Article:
Article written

  • on 26.09.2012
  • at 10:16 AM
  • by Staff

Côte d’Ivoire – New Cassava Varieties Bring Women Autonomy 0

ABIDJAN – Women farmers in Côte d’Ivoire are achieving greater autonomy and economic independence thanks to new varieties of cassava.

Cassava is an important staple food in this West African country according to the U.N. Food and Agriculture Organization, second only to yams, a similar starchy tuber.

Farmers in the southern and eastern parts of the country have taken up three high-yielding varieties of cassava, known as Bocou 1, 2 and 3, which are resistant to disease and pests, according to Boni N’zué, the coordinator of the Cassava Project, an initiative launched in 2008 by the country’s National Centre for Agricultural Research.

“They can produce 32 to 34 tonnes per hectare per year, compared to five tonnes per hectare from traditional cassava varieties,” he told IPS.

Eight years ago, when her family’s 10 hectare landholding in the southern village of Dabou was divided up, Henriette Adou was allocated a one-hectare plot. The 35-year-old farmer began cultivating it, but when her efforts in the 2007-2008 season produced a harvest of less than three tonnes, she gave up farming for a year.

“But friends advised me to switch to the new cassava varieties and I tried them out in 2009-2010. The results have been even better than I hoped,” Adou told IPS.

Her 2010 harvest of the Bocou 1 variety amounted to 33 tonnes. In 2011 she planted both Bocou 1 and 2 and harvested more than 65 tonnes. With cassava selling for around 48 dollars per tonne, her income came to 3,000 dollars last year.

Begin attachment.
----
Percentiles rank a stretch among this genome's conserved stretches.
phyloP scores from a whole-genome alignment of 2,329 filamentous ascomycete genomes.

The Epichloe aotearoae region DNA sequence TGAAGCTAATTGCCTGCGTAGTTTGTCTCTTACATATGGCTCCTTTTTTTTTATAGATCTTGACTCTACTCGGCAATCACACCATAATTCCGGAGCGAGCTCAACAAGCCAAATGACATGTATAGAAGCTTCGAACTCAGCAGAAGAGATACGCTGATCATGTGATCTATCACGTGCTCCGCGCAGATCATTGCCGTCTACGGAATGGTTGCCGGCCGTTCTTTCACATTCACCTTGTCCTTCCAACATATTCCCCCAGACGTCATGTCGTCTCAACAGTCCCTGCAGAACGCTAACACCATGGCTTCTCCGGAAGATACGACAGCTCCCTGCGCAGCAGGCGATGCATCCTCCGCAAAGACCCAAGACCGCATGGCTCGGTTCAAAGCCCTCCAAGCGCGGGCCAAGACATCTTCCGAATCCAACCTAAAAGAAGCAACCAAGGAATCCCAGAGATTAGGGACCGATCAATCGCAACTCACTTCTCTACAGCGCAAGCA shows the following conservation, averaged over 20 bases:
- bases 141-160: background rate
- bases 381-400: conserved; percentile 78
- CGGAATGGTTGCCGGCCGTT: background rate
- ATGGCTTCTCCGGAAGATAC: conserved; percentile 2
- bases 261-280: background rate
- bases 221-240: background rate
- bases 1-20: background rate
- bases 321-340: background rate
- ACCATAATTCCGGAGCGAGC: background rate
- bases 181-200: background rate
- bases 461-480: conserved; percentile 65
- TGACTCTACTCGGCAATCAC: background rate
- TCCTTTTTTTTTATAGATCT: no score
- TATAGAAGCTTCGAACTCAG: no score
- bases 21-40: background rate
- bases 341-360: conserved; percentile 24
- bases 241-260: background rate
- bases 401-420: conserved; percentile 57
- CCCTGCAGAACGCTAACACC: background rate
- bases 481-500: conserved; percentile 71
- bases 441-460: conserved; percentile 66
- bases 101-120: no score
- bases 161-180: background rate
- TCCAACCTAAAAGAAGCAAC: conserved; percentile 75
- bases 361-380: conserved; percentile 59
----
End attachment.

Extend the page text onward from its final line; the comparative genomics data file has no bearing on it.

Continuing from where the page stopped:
Now Adou is thinking about expanding her field. “I asked my brothers to let me farm another hectare, but only one of them agreed. The others refused, saying that I’m not entitled to any more than what I got when the land was divided up,” she said.

Before leaving for the fields, Adou told IPS she had put money aside for a house which she hopes to finish building after the sale of her harvest next year. “I’m putting it up at my own pace because I’ve become the head of the family,” she said with a smile.

Her ambitions go beyond simply selling more cassava. Adou wants to set up an operation to process and market various cassava products, especially attiéké – a popular food in Côte d’Ivoire and neighbouring countries for which a pungent, tasty fufu is made by peeling, boiling and fermenting cassava, which is then drained, dried and steamed.

“I hope to get started processing cassava within the next two years,” she told IPS.

Albertine Niamien, 37, is already further along that road. A member of the Association of Women Attiéké Producers (APAD), she also attributes her good fortune to new cassava varieties.

“It’s three years now since I started planting Bocou 1 and 2. When I took over three hectares of family land, everyone supported me. We trained two teams of five – some to work on processing and others on marketing,” Niamien told IPS.

Continue reading on IPS

By Fulgence Zamblé

Picture by IITA/Flickr


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